Computer security may be defined as a system of safeguards designed to protect a computer system and data from deliberate or accidental damage or access by unauthorized persons or users. That means safeguarding the system against such threats as natural disasters, fire, accident, vandalism, theft or destruction of data, industrial espionage, hackers and various forms of white-collar crimes is paramount.
Security also refers to protection of computer-based resources – hardware, software, data, procedures, and people against alteration, destruction or unauthorized use.
The requirements for security in computer installations can be looked at from a number of aspects, such as physical security, terminal security, data security, programs/software security, procedure security, communication and network security.
Physical security: There is a strong tendency to treat these electronic giants as expensive toys to be shown off to any important customers and visitors. There is therefore need to provide physical security in every computer centre.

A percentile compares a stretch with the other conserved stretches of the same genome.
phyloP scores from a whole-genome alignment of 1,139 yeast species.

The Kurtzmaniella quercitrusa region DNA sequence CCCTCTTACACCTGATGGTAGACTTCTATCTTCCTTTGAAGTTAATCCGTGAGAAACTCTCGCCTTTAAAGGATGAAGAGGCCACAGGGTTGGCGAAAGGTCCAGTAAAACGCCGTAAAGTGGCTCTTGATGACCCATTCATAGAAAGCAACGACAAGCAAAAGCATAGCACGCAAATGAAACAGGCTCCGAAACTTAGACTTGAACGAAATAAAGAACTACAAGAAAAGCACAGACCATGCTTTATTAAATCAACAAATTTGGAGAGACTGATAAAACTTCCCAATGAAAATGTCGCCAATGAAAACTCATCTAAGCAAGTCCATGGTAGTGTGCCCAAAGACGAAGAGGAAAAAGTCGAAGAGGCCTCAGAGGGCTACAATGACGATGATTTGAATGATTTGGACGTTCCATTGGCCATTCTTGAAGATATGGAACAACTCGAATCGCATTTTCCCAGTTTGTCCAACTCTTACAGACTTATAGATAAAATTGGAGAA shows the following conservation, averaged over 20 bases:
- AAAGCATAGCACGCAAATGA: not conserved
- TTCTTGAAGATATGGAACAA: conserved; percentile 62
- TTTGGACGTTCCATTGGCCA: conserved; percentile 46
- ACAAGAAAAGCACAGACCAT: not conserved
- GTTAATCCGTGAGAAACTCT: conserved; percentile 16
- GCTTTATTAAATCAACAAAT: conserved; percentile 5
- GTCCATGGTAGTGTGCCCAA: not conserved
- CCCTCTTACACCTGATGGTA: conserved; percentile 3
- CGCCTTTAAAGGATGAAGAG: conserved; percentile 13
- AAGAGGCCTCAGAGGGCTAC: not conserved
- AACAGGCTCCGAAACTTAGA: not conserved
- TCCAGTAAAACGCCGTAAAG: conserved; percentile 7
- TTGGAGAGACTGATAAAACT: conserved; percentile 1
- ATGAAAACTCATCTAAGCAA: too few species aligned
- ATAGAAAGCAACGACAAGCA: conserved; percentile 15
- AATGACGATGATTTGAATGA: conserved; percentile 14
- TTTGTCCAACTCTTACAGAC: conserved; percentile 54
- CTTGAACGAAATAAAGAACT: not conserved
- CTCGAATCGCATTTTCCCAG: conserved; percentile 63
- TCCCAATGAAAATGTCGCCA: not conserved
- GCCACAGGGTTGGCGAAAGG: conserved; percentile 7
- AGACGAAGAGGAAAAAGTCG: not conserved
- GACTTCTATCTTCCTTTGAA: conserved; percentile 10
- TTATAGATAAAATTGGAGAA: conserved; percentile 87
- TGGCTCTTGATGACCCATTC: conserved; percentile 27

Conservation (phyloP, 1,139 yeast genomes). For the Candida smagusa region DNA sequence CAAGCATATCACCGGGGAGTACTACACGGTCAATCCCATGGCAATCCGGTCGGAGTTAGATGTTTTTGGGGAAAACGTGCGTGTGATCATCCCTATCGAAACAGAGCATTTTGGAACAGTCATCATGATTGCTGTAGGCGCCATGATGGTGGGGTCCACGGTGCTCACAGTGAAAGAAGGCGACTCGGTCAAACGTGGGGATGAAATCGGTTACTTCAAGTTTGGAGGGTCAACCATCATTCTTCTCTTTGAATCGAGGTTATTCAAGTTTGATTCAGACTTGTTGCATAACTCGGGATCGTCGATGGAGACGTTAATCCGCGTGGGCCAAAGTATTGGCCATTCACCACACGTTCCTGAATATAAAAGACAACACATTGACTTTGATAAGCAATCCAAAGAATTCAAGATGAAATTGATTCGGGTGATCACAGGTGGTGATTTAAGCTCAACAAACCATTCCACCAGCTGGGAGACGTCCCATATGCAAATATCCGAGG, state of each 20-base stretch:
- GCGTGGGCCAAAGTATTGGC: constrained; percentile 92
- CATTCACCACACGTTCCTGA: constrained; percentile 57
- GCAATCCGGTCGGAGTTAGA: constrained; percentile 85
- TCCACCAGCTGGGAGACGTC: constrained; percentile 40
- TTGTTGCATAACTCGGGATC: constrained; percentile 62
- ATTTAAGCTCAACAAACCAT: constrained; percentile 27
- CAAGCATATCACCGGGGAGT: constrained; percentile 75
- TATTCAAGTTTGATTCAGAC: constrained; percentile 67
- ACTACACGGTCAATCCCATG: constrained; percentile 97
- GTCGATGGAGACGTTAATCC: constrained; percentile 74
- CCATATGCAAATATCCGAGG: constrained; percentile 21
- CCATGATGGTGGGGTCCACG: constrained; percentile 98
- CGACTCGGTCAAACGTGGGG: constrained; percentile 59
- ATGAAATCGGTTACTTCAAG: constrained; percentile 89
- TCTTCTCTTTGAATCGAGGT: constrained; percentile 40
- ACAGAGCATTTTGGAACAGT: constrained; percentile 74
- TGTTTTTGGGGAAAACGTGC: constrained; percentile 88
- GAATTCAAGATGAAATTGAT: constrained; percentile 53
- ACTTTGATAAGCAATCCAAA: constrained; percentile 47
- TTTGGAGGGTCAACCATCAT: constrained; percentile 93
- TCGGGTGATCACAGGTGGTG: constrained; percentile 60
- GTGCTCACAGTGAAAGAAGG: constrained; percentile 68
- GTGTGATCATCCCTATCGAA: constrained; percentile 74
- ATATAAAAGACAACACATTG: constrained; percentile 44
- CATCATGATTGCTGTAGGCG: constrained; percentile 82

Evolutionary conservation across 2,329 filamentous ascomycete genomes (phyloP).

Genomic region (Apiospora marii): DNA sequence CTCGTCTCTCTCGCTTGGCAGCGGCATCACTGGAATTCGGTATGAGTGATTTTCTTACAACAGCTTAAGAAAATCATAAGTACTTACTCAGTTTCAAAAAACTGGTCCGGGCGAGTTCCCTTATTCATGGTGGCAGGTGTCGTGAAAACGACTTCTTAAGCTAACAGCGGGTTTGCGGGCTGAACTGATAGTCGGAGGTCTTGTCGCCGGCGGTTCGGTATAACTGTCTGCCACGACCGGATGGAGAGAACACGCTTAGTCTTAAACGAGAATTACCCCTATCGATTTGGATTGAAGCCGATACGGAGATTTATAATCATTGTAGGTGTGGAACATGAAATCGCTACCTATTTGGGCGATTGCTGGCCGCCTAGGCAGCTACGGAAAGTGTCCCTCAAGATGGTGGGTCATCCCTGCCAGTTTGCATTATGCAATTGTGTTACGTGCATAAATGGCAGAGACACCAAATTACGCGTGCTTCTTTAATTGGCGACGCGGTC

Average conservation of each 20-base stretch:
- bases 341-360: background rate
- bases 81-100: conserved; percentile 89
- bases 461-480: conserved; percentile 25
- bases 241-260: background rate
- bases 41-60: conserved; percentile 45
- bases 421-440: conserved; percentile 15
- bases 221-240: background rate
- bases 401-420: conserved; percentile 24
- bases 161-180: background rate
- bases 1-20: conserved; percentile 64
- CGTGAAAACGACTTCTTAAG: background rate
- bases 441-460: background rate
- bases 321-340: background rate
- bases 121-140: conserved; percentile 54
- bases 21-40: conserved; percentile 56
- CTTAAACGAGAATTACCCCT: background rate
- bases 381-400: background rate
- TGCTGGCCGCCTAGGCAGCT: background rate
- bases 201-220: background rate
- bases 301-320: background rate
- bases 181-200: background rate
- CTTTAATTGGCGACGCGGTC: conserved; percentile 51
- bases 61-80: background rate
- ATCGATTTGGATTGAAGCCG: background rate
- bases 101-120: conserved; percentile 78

Unauthorized access: Doors to the computer room should be locked at all times, and only one door should be used for normal access and egress. Changes in access rules and requirements should be effected whenever there is security violation or an apparent threat from some source, e.g., some hard disks were removed from computer centre of a bank.
Limited access: Security is also attitudinal, and employees of the computer centre should be encouraged to challenge all strangers within the operating area or computer centre. Furthermore, tours of the computer centre by customers, school groups or senior citizens should NOT be allowed. The fewer the people that enter the area, the lesser the risk of a security breach.
Use of back-up files and records: The loss of important records such as account receivable can prove to be a real disaster to a company. Personal lockers should be provided for operating personnel within the computer area. Tapes and disk files should not leave the computer room except to go to the library. Passes should be required for any such records that may have to leave the building for other locations.
Computers can be reached from remote sites, either in the same building or many miles away. Terminal security for access to the computer can be as important as providing physical security in the form of controlled access to the computer centre.
There are many ways that data files maintained by the company may be compromised. Some of these ways may prove to be embarrassing to those involved. A company has a general responsibility to keep certain Information confidential and may be exposed to legal liability in such cases where it may be proved negligent. This is necessary in case there is fire outbreak at the computer centre.